An exemplary non-limitative embodiment of a shaftsinking bar according to the invention will be described hereinafter with reference to the accompanying diagrammatic drawings wherein:

FIGURE 1 is a partial view in elevation of a shaftsinking bar according to the invention;

FIGURE 2 is a partial view in profile -of the same shaftsinking bar, whilst FIGURE 3 is a view to an enlarged scale of a part shown in FIGURE l.

Referring to FIGURES 1 and 2, the shaft-sinking bar according to the invention comprises a substantially rectangular metal chassis 1 comprising means 2 receiving the hoisting cable for suspending chassis 1 in the mine shaft and separate means for securing the chassis to the shaft cribbing 8 and members 3 for guiding the chassis 1 against the cribbing 8. Two such guide members, as 3, areprovided; both can be seen in FIGURE 1 and only one can be seen in FIGURE 2. The guide members each consist of two metal wheels 4, 5 (FIGURE 2) and, disposed therebetween on :the same shaft 6, a pneumatic wheel 7 which engages with the cribbing 8. Pipe 76, manifold 77 (FIG. l) and chamber 71` supply compressed air to the hammers of the drilling machines in known manner. With these means, the apparatus can be lowered down a `shaft at rates, for instance, of about 5 meters/sec. and be maintained in correct equilibrium. Four gripper heads, as 9, are articulated -to the corners of the chassis 1 and borne by parallelogram linkages 10. Hydraulic rams, as 11, can extend the linkages 10 and urge the gripper heads 9 into forcible engagement with the shaft facings (not shown). lf required, additional parallelograms (not shown) can be tted to the existing parallelograms so that the appara-tus can be used in outof-prole parts of as much as 70 centimeters.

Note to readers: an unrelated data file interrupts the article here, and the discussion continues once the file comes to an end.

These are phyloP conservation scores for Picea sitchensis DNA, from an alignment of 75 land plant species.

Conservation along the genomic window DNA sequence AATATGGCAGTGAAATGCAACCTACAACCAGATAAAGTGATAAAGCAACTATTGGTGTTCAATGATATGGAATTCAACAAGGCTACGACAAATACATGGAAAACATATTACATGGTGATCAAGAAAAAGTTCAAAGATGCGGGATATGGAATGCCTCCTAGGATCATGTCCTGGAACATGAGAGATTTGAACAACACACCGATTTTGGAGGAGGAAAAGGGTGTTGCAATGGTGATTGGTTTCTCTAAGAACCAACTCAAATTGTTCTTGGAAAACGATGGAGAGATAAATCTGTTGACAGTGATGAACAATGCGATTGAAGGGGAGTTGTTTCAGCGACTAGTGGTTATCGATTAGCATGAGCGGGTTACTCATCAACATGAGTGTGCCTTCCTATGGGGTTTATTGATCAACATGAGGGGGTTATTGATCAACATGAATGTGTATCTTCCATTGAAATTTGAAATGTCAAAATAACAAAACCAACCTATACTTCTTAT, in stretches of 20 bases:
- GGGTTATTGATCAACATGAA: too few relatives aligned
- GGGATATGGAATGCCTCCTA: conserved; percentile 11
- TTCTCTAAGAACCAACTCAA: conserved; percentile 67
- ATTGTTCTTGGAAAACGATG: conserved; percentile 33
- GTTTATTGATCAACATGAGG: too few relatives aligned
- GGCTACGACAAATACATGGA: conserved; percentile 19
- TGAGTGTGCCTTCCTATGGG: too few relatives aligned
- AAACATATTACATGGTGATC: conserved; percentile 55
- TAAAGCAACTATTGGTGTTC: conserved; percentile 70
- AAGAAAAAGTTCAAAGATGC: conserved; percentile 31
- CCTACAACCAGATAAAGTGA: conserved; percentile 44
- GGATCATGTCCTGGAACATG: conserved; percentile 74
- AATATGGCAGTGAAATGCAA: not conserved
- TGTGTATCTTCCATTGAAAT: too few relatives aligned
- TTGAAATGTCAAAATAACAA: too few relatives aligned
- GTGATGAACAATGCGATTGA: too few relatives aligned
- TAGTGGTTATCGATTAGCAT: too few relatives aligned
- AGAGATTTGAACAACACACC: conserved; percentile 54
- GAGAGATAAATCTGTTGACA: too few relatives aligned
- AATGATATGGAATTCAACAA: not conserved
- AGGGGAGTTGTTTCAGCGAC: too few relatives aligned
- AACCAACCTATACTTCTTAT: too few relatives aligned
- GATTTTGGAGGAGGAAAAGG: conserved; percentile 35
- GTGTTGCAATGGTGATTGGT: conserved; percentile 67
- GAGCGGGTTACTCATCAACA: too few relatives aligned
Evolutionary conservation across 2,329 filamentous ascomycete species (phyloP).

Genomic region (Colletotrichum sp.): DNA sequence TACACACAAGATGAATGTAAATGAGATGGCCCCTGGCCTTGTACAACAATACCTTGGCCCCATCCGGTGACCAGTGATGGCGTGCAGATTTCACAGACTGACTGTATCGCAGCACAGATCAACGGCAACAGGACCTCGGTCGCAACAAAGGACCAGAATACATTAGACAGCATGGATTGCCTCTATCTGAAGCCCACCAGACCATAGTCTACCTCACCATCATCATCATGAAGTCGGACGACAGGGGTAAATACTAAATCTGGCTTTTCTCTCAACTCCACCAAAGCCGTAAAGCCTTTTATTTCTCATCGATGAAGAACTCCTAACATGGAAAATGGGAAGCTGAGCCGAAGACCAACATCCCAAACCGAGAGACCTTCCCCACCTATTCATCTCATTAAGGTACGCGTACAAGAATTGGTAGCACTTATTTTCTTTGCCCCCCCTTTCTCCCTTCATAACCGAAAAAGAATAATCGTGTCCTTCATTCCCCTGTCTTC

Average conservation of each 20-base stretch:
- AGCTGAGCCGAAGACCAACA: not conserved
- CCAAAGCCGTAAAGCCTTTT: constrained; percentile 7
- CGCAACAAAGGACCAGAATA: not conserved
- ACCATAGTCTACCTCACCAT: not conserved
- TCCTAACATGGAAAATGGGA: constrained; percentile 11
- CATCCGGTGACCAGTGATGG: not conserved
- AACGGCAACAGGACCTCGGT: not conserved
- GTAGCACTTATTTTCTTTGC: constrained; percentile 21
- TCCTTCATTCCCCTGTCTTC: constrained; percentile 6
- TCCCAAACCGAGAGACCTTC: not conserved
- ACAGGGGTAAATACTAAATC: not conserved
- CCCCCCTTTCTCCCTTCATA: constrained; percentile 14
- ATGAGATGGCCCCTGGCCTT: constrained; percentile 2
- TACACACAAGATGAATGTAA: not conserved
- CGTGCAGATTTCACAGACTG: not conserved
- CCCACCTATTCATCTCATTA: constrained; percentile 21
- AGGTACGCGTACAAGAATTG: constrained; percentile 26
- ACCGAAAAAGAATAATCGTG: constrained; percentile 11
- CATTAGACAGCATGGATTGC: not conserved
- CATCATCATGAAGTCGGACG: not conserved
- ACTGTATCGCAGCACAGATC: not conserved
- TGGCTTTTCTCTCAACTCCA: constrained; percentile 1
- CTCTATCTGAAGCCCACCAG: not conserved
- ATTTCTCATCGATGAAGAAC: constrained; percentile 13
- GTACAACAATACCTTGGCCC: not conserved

The chassis 1 comprises two horizontal hollow guide rails 12, 13 which extend parallel with one side of the chassis 1. Rollers 14, 15 rigidly secured to a carriage 16 can be moved inside the rails 12, 13 by means of an electric motor 17 driving two pneumatic wheels 18, 19 bearing against two rails 211, 21 parallel with the rails 12, 13. The carriage 16 comprises two pairs of hollow guide rails 22, 23 and 24, 25 (FIGURES l and 3) whichv are perpendicular to the preceding ones. Two rollers 26, 27 rigidly secured to a carriage 28 can be moved inside the rails 22, 23 by means of a motor 29 driving a Wheel 30 bearing against the rail 23. The movement of the motor 29 is transmitted to the wheel 39 by way of a spur gearbox 31. Two rollers 32, 33 rigidly secured to a carriage 34 identical with the carriage 28- can be moved inside the rails 24, 25 by a motor 35 driving a wheel 36 bearing against the rail 24. The movement of the motor 35 is transmitted to the wheel 36 by a spur gearbox 37. The rails 23 and 24 therefore have two functions-they enable the rollers 27, 32y -to be moved, and they enable the wheels 311, 36 to bear against the rails 23, 24. The motors 17, 29, 35 are operated, for instance, on a 380 volt supply, but the control gear and the lighting (by four projectors) run otf 24 volt. Only two projectors, 3S and 39, are shown in FIGURE l. Each carriage 2S, 34 comprises a frame 42, f43 respectively, each such frame being rotatable around a spindle. The frame 4Z' can be moved around a spindle 44 by a hydraulic ram 46, while the frame 43 can be moved around a spind-le 45 by a hydraulic ram 47. The frame 43, which mainly consists of two longitudinal members 48, 49 (FIGURE 2) comprises a shaft 50 borne by bearings 51, 52. The frame 42, which mainly comprises two longitudinal members (not shown in FIGURE l) comprises a shaft 55 borne by two bearings, one, 56, of which can be seen in FIG- URE l. The shaft S is rigidly secured at one end to a rod Se movable by a ram 61. The shaft Sil is rigidly secured at one end to a rod 59 movable by a ram 6d. At their other ends, the shafts 50, 55 are secured, for instance, by means of three collars, as 65, -to three slideways 62-64 (FIGURE 2'). The s-lideways rigidly secured to the frame 42 have not been shown in order not to overload FIGURE l. The rams 46, 47 and 60, 61, which operate at pressures of up to 170 lig/cm?, are supplied with oil at a pressure of 9()y kg./cm.2 by a cornpressed-air pump 66 (FIGURE 2.) itted to the chassis 1. A pneumatic hammer, as 67, can be moved along each slideway by a chain 618` driven by a compressed-air motor 69- as generally disclosed in U.S. Patent No. 2,090,479, gran-ted to D. W. Hart on August 17, 1937. Also, each end slideway, as 62 and 64, comprises a small auxiliary ram, as 7l?, for slightly inclining the corresponding slideway in the plane of the other two slideways around articulations 71, 72 placed where the shaft 59 is connected. This leads to a slight divergence of the lateral bores to ensure a correct facing. The bottom of each slideway comprises a guide, as 73, in which the bits, as 74, slide during operation. A tool, as 75, is secured to the end of each bit, as 74.